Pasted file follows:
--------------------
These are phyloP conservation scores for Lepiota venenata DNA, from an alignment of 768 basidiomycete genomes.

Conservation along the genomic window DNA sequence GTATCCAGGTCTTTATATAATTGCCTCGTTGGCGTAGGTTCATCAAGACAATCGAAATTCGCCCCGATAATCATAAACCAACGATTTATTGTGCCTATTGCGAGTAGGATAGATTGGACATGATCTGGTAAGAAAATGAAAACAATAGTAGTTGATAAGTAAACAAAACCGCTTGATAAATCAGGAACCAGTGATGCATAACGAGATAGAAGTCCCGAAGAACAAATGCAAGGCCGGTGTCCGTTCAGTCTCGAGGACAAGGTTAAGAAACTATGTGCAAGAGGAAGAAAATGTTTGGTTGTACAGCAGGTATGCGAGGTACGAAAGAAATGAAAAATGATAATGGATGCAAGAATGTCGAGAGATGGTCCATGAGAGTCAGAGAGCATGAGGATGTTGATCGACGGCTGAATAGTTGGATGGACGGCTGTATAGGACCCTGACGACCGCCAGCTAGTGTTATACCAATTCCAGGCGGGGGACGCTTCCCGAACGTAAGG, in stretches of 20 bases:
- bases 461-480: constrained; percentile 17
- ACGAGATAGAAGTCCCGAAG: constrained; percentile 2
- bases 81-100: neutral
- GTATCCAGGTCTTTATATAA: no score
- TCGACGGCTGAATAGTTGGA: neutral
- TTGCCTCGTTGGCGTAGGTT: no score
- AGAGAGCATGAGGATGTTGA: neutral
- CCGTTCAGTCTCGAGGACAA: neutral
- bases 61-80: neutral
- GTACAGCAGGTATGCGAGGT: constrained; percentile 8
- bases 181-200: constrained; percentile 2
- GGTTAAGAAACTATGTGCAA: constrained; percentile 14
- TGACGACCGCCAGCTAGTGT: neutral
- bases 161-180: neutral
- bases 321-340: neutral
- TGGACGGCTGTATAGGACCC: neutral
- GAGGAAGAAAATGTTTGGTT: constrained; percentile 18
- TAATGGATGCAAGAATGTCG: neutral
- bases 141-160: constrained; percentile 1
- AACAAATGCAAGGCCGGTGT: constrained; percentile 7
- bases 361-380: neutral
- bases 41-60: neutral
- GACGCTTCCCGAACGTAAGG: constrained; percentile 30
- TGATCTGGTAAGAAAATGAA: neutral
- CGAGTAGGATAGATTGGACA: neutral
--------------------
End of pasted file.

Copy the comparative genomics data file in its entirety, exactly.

These are phyloP conservation scores for Lepiota venenata DNA, from an alignment of 768 basidiomycete genomes.

Conservation along the genomic window DNA sequence GTATCCAGGTCTTTATATAATTGCCTCGTTGGCGTAGGTTCATCAAGACAATCGAAATTCGCCCCGATAATCATAAACCAACGATTTATTGTGCCTATTGCGAGTAGGATAGATTGGACATGATCTGGTAAGAAAATGAAAACAATAGTAGTTGATAAGTAAACAAAACCGCTTGATAAATCAGGAACCAGTGATGCATAACGAGATAGAAGTCCCGAAGAACAAATGCAAGGCCGGTGTCCGTTCAGTCTCGAGGACAAGGTTAAGAAACTATGTGCAAGAGGAAGAAAATGTTTGGTTGTACAGCAGGTATGCGAGGTACGAAAGAAATGAAAAATGATAATGGATGCAAGAATGTCGAGAGATGGTCCATGAGAGTCAGAGAGCATGAGGATGTTGATCGACGGCTGAATAGTTGGATGGACGGCTGTATAGGACCCTGACGACCGCCAGCTAGTGTTATACCAATTCCAGGCGGGGGACGCTTCCCGAACGTAAGG, in stretches of 20 bases:
- bases 461-480: constrained; percentile 17
- ACGAGATAGAAGTCCCGAAG: constrained; percentile 2
- bases 81-100: neutral
- GTATCCAGGTCTTTATATAA: no score
- TCGACGGCTGAATAGTTGGA: neutral
- TTGCCTCGTTGGCGTAGGTT: no score
- AGAGAGCATGAGGATGTTGA: neutral
- CCGTTCAGTCTCGAGGACAA: neutral
- bases 61-80: neutral
- GTACAGCAGGTATGCGAGGT: constrained; percentile 8
- bases 181-200: constrained; percentile 2
- GGTTAAGAAACTATGTGCAA: constrained; percentile 14
- TGACGACCGCCAGCTAGTGT: neutral
- bases 161-180: neutral
- bases 321-340: neutral
- TGGACGGCTGTATAGGACCC: neutral
- GAGGAAGAAAATGTTTGGTT: constrained; percentile 18
- TAATGGATGCAAGAATGTCG: neutral
- bases 141-160: constrained; percentile 1
- AACAAATGCAAGGCCGGTGT: constrained; percentile 7
- bases 361-380: neutral
- bases 41-60: neutral
- GACGCTTCCCGAACGTAAGG: constrained; percentile 30
- TGATCTGGTAAGAAAATGAA: neutral
- CGAGTAGGATAGATTGGACA: neutral